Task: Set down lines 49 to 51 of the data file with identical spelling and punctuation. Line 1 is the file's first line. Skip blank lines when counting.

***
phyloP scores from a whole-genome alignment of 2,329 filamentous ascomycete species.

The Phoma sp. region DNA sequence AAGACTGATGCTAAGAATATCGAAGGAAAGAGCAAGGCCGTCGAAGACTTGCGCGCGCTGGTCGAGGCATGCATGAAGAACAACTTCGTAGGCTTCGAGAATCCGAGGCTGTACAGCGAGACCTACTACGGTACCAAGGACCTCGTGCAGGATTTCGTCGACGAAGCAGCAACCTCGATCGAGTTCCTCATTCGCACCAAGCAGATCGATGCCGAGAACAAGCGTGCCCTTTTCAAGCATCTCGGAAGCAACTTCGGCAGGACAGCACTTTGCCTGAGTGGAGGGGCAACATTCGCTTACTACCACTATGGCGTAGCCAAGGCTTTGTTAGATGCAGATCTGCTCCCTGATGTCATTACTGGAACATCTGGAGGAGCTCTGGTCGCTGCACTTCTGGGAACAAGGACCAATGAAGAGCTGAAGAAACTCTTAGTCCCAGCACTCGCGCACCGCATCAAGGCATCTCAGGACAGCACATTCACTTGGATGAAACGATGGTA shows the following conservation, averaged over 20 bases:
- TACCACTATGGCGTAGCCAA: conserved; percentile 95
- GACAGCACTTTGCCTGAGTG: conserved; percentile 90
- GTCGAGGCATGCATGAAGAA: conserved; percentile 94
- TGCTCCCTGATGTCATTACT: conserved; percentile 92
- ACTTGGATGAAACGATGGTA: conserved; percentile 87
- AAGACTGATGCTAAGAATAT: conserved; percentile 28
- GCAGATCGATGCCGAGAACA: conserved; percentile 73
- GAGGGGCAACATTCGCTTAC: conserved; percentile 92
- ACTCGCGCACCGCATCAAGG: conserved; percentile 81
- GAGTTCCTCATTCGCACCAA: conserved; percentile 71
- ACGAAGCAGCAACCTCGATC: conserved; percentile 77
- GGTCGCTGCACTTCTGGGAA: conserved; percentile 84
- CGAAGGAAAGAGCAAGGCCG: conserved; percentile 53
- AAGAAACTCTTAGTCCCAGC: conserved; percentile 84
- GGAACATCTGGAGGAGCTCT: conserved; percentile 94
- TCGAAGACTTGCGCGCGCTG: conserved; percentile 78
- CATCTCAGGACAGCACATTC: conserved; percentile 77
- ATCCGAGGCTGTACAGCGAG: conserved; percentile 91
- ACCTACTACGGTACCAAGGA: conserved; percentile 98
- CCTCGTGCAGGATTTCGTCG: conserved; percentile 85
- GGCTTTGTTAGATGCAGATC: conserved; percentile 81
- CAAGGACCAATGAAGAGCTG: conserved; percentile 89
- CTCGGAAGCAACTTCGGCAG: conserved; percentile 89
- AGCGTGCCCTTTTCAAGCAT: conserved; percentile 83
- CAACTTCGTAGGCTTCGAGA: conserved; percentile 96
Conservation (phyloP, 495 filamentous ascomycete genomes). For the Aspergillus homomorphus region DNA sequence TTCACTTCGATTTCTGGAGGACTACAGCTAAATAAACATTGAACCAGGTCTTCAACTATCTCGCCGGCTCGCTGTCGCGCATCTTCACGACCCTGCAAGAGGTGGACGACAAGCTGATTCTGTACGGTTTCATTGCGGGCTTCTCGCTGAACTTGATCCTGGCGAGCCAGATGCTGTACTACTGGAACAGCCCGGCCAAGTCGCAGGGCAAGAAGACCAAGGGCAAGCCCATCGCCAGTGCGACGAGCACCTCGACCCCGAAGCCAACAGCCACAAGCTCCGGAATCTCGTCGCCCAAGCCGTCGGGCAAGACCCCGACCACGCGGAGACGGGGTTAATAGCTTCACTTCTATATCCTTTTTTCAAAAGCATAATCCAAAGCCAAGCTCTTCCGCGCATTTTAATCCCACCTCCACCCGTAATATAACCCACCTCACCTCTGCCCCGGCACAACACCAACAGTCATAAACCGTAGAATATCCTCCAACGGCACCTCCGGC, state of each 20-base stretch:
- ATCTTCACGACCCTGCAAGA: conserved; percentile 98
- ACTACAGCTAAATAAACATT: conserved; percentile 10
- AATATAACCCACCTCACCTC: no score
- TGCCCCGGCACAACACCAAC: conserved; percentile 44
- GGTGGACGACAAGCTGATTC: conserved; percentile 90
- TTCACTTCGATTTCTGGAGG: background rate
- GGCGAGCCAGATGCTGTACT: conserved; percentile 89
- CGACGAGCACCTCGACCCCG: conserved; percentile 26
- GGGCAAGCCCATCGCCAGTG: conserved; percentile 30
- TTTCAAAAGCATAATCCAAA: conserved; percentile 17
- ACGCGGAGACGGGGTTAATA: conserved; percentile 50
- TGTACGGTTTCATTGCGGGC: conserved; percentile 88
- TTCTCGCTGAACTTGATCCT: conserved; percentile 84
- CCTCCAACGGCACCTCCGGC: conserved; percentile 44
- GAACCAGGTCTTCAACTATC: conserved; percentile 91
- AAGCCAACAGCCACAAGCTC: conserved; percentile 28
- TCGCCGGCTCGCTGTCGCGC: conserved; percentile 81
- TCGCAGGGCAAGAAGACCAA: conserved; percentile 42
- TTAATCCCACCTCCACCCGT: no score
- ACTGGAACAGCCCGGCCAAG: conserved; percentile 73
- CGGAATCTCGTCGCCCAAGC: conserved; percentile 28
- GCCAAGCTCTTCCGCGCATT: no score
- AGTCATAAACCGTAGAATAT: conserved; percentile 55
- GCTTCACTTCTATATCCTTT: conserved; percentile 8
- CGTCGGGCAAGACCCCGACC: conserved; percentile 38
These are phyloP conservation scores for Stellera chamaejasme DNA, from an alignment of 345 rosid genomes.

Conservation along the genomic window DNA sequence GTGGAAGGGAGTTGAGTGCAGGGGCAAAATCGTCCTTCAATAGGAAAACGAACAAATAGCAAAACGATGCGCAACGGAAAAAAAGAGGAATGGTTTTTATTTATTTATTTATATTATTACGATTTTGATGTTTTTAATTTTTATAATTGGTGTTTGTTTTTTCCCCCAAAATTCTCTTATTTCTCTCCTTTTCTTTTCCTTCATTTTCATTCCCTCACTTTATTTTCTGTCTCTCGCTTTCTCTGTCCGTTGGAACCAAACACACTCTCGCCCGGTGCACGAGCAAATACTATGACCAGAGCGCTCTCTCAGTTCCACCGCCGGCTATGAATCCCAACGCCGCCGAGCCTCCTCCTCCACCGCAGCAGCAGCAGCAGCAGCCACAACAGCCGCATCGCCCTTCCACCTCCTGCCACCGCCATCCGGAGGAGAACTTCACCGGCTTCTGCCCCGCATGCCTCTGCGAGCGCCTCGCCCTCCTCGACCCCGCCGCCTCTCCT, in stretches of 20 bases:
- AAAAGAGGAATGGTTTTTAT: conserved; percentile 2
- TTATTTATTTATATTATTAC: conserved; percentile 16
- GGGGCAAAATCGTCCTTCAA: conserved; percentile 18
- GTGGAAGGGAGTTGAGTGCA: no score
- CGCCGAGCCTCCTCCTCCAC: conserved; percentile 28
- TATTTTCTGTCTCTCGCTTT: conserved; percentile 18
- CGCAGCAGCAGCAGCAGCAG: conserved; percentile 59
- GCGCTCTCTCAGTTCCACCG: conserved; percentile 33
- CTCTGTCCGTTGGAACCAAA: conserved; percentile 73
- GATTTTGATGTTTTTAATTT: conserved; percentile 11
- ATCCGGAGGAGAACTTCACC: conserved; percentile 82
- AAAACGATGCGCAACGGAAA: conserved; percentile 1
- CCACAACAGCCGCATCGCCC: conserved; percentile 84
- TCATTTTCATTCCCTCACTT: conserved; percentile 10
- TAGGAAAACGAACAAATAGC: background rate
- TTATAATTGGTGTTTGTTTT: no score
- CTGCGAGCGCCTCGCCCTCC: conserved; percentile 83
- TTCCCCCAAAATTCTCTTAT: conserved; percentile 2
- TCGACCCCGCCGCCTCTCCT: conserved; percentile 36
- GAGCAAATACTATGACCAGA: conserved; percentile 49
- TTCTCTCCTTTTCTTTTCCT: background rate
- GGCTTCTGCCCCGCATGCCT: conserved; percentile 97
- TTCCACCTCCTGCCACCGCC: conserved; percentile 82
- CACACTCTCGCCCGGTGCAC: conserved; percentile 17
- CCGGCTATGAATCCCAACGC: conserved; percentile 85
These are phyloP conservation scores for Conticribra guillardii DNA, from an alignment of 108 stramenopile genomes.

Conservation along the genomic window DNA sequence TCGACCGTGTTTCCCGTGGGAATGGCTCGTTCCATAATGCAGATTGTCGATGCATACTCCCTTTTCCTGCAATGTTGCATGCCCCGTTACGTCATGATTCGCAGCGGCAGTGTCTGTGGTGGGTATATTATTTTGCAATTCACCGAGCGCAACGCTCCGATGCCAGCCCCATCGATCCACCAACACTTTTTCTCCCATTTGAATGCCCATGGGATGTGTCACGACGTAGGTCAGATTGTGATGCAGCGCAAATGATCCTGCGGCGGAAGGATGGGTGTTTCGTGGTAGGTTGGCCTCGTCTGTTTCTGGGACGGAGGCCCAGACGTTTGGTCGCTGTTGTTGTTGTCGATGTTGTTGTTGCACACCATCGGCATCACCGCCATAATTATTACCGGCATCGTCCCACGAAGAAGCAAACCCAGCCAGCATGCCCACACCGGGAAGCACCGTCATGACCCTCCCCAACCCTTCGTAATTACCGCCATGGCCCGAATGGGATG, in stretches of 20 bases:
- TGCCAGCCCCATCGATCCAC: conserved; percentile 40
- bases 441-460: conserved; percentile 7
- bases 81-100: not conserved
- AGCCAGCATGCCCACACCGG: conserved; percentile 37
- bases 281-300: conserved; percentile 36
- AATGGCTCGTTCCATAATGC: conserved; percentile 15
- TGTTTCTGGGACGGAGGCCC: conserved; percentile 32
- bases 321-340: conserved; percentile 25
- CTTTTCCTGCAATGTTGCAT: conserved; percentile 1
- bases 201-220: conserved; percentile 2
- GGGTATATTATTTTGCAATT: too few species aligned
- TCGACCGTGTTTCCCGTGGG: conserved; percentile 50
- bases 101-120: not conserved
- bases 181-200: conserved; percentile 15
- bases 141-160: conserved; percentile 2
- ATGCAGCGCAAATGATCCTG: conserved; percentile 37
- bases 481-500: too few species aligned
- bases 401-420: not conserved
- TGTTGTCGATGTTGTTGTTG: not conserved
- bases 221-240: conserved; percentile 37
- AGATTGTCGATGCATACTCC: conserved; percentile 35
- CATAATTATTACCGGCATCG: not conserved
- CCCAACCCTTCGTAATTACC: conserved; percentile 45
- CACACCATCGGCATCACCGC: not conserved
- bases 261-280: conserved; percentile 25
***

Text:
- CGGAATCTCGTCGCCCAAGC: conserved; percentile 28
- GCCAAGCTCTTCCGCGCATT: no score
- AGTCATAAACCGTAGAATAT: conserved; percentile 55